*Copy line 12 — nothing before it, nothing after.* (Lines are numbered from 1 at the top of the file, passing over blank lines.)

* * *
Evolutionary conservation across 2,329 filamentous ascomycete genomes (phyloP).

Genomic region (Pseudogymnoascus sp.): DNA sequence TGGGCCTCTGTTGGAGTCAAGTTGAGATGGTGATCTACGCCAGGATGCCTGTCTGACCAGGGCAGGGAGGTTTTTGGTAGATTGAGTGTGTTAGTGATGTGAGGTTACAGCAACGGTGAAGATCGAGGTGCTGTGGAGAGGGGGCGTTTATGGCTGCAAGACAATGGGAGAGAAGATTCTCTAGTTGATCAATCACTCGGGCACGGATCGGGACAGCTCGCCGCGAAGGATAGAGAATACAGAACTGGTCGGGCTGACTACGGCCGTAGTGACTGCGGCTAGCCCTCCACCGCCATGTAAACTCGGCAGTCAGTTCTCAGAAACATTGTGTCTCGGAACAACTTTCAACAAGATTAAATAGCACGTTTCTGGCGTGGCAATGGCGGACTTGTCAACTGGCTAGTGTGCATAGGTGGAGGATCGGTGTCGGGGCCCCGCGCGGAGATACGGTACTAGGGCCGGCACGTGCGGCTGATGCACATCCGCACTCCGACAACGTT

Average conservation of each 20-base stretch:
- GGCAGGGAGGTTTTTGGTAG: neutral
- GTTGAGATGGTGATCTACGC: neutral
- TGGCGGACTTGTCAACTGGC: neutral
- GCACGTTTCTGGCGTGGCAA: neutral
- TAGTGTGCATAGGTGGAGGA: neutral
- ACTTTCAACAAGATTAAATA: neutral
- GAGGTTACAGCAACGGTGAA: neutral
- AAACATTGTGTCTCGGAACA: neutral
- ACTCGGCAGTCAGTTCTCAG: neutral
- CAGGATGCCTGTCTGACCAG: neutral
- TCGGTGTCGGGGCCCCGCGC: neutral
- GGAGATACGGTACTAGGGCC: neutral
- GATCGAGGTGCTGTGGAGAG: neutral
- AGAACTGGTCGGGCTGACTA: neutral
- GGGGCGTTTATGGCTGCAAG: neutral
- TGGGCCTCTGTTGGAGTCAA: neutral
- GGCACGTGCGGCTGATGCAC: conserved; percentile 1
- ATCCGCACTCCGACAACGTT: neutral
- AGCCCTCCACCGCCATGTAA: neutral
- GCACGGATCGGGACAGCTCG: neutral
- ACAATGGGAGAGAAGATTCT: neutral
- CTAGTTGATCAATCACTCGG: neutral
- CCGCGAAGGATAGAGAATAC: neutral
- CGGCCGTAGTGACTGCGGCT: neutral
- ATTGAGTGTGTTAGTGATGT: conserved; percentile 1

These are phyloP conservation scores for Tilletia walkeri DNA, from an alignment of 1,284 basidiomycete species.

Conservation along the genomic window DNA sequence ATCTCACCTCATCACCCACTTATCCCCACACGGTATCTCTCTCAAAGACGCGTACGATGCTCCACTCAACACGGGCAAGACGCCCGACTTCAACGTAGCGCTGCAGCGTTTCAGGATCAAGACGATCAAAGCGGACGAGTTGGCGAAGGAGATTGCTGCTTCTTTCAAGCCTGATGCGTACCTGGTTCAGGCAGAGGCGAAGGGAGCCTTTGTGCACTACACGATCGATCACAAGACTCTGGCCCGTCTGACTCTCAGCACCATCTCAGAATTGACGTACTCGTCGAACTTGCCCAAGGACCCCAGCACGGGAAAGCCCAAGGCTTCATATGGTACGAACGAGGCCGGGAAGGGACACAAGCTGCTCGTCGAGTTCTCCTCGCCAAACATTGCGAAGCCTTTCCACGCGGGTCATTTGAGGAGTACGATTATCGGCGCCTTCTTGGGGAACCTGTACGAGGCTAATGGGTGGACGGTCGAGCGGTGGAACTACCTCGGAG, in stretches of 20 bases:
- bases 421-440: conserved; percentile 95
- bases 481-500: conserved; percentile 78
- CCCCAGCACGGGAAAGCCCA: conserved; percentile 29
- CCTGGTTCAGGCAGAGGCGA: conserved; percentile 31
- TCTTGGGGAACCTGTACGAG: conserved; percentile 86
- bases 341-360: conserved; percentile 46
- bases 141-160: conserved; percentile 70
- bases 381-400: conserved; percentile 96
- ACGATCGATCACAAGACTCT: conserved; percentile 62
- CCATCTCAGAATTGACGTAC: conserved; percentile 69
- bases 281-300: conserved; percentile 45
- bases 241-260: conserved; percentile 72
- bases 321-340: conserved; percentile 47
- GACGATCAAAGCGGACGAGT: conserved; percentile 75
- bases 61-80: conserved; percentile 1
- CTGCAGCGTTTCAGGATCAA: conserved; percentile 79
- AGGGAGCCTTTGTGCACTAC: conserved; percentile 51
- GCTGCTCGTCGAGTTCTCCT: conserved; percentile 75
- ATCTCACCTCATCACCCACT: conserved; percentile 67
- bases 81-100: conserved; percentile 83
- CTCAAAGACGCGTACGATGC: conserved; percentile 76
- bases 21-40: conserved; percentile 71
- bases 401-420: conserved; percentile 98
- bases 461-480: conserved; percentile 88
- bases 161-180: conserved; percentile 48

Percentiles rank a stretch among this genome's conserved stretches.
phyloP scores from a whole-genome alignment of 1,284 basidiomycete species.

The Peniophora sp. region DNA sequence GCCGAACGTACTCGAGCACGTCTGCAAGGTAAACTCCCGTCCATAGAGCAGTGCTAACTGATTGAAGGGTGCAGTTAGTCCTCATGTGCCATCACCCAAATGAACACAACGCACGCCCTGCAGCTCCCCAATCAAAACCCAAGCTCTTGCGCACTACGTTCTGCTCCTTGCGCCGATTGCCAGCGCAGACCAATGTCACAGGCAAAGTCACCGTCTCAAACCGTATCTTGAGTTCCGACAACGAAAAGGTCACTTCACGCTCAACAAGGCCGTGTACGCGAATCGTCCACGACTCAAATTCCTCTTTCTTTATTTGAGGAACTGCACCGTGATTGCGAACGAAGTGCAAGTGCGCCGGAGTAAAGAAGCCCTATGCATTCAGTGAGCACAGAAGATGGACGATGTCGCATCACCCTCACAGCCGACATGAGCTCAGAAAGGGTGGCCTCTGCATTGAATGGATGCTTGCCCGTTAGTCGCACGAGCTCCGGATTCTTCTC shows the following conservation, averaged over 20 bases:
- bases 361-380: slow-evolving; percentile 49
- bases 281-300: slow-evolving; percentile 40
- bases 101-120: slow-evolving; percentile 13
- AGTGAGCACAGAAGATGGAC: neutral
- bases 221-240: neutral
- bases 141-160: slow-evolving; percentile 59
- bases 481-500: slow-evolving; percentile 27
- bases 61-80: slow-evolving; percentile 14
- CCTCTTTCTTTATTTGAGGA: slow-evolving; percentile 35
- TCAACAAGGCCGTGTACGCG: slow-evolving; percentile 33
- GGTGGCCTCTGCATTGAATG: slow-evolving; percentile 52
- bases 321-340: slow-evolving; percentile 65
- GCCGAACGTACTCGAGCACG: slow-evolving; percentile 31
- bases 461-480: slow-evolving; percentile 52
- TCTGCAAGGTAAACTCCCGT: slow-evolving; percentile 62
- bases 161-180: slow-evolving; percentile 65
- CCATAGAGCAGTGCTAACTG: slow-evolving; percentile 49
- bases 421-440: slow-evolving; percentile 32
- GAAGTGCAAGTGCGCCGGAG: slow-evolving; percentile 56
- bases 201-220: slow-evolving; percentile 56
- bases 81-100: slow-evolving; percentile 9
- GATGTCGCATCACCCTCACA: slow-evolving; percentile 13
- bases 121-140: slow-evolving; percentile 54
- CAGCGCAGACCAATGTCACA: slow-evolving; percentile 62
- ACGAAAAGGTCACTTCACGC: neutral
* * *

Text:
- ACTCGGCAGTCAGTTCTCAG: neutral